Personal link between teacher and student
      Use of approrpriate, concrete and clear examples.
      Sass, E. J. "Motivation in the College Classroom: What Students Tell Us." Teaching of Psychology, 1989, 16(2), 86-88.
      • Typically, teachers who have more graduate education and more specialized training for working with language minority children are more successful.
      • Teachers with greater knowledge of the home language(s) of their students are more successful.
      • Knowledge of evaluation methods that ensure “instructually embedded assessment”.
      Teacher qualifications
    • High EFL teacher qualifications means:
      Being versed in appropriate teaching methods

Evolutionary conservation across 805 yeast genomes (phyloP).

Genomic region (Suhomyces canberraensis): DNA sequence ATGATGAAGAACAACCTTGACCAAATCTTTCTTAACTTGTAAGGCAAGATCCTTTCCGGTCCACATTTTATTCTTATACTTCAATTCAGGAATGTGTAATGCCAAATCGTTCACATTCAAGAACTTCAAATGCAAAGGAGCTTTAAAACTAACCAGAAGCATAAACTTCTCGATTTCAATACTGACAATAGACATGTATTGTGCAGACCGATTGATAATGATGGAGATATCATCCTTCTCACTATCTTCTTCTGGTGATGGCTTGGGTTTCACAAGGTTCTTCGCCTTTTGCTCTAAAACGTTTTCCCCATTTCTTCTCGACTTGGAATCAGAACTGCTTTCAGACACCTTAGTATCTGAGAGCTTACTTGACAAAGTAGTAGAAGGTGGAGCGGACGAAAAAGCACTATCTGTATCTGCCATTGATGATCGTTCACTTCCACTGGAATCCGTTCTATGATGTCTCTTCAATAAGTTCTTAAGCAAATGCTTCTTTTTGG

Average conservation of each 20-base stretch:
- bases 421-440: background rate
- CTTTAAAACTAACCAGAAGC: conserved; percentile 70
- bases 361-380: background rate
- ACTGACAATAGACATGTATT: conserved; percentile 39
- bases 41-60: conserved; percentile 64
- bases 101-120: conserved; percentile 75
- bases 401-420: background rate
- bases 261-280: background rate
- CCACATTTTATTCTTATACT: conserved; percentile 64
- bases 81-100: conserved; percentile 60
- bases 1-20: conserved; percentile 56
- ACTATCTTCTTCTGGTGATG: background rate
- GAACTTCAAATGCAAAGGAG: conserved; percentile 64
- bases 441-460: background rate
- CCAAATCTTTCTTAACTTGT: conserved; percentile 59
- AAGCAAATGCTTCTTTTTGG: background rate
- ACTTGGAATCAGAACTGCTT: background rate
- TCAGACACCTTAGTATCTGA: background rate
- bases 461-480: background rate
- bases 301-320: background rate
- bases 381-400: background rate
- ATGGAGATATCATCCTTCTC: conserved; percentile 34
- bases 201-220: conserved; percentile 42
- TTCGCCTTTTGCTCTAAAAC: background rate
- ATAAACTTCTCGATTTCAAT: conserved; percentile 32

Understanding of students’ native language structure (or being able to speak it)
      Understanding of learning styles
      Owning a good toolbox of motivational skills
      Appropriate use of evaluation and feedback mechanisms
      Respect for other cultures
      Quality of the Teacher
      • Do most of the talking in classrooms (poor language teachers make about twice as many utterances as do students). Students produce language only when they are working directly with a teacher, and then only in response to teacher initiations.
      • In over half of the interactions that teachers have with students, students do not produce any language as they are only listening or responding with non-verbal gestures or actions.
      • When students do respond, typically they provide only simple information recall statements. Rather than being provided with the opportunity to generate original statements, students are asked to provide simple discrete close-ended or patterned (i.e., expected) responses.